As I write this in mid-October, I don’t know who will win the presidential election.
But I can say that, like many who I know, I’ll wonder how I’ll get out of bed the next day, if Obama isn’t the winner.
I won’t bore you with the reasons why I fear what would happen if McCain wins:
the scary global economic crisis.....
the wars in Iraq and Afghanistan.....
the potential backlash against the civil rights of gay people, people of color and other marginialized groups.....
the woes of those without health insurance.....
and the erosion of the separation between church and state.
Yet despite these worries, I feel energized–almost exhilarated--to be a creative artist during these hard times.
Why do I, a poet and anxiety poster child, feel hopeful to be making art when, as my grandma used to say, the world is going to hell in a handbasket?
Because art, in all forms (from graphic novels to trashy movie comedies to new operas to productions of Shakespeare) is going to be needed more than ever.
Our time is often compared to the Great Depression, and I think, there is much truth in this comparison. Especially, in regard to the role of art.
Say what you will about the banality and avarice of Hollywood.
But during the 1930's, Hollywood produced some great flicks from the Cary Grant-Katharine Hepburn comedy “Bringing Up Baby” to the Fred Astaire-Ginger Rogers musical “Top Hat.”
People nationwide flocked to movies for escape.
Watching pictures like the Marx Brothers’ “Duck Soup,” they found relief from their economic hardship, and emerged from movie theaters, with energy to face their difficulties.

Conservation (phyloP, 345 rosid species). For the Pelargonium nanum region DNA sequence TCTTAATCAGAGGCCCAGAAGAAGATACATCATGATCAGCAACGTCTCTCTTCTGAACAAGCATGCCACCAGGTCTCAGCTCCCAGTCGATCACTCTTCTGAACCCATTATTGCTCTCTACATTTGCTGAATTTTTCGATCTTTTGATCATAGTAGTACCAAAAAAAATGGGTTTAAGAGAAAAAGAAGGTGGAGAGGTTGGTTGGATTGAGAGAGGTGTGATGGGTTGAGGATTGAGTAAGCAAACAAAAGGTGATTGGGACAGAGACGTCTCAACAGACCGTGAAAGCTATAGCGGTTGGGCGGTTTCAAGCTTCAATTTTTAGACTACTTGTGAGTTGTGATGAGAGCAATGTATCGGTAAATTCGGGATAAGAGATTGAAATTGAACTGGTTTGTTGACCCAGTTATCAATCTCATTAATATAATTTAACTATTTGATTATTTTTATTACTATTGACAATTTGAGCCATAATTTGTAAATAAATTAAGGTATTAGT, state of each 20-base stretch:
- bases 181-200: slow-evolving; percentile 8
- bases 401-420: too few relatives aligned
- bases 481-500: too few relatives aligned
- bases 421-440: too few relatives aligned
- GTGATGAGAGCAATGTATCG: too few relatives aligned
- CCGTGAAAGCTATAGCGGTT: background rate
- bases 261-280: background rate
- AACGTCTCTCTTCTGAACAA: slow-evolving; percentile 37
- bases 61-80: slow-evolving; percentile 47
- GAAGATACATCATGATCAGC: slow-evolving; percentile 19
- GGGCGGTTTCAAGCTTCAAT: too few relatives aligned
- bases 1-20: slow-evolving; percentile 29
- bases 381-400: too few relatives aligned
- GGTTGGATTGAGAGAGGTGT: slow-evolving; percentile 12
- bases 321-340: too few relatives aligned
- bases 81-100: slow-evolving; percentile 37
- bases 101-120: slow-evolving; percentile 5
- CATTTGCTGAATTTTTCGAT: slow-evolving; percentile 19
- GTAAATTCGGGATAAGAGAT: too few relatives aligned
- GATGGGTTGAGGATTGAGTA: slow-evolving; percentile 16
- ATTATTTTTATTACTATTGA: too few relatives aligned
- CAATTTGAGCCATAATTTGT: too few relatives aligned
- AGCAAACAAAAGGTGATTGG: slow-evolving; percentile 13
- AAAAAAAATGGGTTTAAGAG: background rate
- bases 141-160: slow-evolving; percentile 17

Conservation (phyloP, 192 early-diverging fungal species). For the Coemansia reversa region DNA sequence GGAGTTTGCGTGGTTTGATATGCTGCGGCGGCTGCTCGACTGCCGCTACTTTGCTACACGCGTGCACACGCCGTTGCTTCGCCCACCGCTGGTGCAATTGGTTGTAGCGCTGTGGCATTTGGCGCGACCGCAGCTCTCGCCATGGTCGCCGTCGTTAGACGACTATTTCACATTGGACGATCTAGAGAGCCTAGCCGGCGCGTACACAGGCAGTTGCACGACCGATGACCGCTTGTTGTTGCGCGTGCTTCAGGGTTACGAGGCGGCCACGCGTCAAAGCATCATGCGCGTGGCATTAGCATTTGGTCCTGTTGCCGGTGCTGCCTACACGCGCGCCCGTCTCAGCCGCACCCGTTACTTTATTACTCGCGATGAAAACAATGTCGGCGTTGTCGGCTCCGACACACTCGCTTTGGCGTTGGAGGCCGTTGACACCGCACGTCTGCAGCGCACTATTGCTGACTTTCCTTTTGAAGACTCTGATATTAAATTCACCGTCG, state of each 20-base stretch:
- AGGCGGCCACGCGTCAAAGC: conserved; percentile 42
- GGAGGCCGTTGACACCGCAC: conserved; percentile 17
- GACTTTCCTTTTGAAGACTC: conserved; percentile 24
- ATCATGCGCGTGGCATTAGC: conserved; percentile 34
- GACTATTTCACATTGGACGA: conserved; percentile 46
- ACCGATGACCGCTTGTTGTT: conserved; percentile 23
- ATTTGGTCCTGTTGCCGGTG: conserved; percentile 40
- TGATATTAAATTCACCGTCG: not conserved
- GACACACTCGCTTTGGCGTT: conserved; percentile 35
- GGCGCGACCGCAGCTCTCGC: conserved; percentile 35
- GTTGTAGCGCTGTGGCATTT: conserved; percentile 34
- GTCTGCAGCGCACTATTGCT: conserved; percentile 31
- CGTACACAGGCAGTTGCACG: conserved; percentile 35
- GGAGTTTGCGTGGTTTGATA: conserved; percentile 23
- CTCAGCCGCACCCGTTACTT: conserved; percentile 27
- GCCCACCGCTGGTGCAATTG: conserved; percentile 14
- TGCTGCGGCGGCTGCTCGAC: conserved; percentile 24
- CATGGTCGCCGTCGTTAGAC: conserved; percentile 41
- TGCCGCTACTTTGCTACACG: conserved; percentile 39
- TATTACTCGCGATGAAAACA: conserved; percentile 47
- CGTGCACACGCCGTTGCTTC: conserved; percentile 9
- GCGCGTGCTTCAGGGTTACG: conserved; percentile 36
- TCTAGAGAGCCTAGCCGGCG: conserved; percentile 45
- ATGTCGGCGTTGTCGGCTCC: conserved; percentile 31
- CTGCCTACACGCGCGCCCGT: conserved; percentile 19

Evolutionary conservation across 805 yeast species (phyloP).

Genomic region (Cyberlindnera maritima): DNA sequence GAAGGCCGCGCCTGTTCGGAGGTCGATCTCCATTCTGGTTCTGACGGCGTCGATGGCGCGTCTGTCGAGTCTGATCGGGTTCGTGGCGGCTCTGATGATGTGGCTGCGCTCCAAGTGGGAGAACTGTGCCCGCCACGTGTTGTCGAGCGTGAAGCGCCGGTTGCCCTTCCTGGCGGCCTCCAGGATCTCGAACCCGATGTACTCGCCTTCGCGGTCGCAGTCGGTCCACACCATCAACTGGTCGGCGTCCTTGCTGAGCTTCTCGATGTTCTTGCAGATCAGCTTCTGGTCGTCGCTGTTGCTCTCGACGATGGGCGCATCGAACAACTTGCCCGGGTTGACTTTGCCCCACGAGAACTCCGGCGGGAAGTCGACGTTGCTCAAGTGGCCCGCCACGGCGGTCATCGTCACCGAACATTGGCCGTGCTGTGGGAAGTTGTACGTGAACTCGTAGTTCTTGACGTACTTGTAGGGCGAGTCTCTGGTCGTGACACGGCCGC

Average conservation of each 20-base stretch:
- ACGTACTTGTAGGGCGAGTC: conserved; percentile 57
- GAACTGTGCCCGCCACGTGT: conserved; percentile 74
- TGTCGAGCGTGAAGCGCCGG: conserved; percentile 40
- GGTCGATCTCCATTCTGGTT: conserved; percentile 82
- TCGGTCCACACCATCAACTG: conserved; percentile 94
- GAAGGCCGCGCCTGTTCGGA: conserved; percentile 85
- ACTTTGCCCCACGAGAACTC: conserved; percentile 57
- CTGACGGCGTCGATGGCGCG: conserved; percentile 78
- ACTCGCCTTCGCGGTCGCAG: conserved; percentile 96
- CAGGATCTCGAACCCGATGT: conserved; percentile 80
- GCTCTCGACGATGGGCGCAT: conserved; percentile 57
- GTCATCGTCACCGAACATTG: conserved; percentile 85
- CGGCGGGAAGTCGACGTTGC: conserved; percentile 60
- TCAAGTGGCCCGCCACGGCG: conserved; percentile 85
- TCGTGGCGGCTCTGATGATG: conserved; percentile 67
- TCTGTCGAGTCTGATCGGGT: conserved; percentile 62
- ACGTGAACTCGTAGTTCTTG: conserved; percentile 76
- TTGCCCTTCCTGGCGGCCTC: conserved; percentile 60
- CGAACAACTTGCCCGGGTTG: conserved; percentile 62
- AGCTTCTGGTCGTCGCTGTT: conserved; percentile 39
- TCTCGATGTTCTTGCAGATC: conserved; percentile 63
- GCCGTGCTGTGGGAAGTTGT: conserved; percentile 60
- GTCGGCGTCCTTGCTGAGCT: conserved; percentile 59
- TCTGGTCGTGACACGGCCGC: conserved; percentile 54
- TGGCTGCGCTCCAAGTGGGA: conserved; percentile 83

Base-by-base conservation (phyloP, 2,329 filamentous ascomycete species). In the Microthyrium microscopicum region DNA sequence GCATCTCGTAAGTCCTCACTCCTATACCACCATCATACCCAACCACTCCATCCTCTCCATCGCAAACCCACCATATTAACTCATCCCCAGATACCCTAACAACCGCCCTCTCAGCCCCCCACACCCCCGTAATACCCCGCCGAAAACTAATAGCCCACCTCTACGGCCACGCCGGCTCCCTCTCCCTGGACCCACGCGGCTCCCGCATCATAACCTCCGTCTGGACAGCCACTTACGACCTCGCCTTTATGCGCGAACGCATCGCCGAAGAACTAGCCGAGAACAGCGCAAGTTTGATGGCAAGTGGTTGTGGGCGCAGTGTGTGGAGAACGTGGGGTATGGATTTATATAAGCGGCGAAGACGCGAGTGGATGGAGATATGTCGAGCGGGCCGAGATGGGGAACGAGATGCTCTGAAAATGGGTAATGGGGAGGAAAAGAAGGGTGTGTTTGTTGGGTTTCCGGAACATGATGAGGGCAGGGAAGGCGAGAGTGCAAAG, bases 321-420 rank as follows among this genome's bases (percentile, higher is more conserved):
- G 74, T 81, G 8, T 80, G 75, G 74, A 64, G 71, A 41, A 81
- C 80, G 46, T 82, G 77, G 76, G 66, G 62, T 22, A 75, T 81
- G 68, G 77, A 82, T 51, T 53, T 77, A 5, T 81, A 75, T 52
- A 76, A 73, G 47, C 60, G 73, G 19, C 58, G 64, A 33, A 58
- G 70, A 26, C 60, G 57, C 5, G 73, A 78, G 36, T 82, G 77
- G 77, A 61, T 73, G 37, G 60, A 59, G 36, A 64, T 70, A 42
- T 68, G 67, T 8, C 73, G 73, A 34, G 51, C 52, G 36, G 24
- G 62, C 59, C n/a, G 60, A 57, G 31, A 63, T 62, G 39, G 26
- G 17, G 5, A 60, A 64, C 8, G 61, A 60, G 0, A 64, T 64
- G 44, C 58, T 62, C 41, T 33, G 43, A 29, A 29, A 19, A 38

Too often, we who consider ourselves to be “serious” poets, writers, filmmakers or other artists, scoff at art that embraces the comic.
Years ago, E.B. White observed that we never reward our humorists with laurels.
Poets are the worst.
Like Eeyore, we love thistles, and we toss them at our peers who employ humor in their work.
A distinguished Washington, D.C. area poet once dismissed poet Frank O’Hara, because “his work was too happy.” Life, she opined in the dolorous tone of a newscaster announcing the end of the world, “was never happy.”
Some members of the poet tribe must be waking up with night terrors: Billy Collins’ new book “Ballistics” is out.
I’m sorry to break the bad news: this is a wonderful collection. Some of the poems, as is often the case with Collins, are glib.
But, generally, this volume is Collins’ usual mix of poignancy, irony, and wordplay.
This book is fun! You don’t feel as if you’re having a root canal or deciphering the tax code when you read it.
As is the case, say, if you dipped into the work of some language poets.
One of my fav lines from Collins’ book is from the poem “The Poems of Others”:
“is there no end to it/the way they keep popping up in magazines/then congregate in the drafty orphanage of a book?”
Poetry, films, painting and other forms of art offer humor and poignancy that will provide consolation in these dark days.
Creative artists aren’t legislators. Most of us aren’t money makers. Maybe we can’t solve the problems of the world.
But through our art, we can make the world bearable. Even more than that, by making art, we can bring hope.
Emily Dickinson said hope is the thing with feathers.
Today, that thing with feathers is art.
Fellow artists, let’s get busy.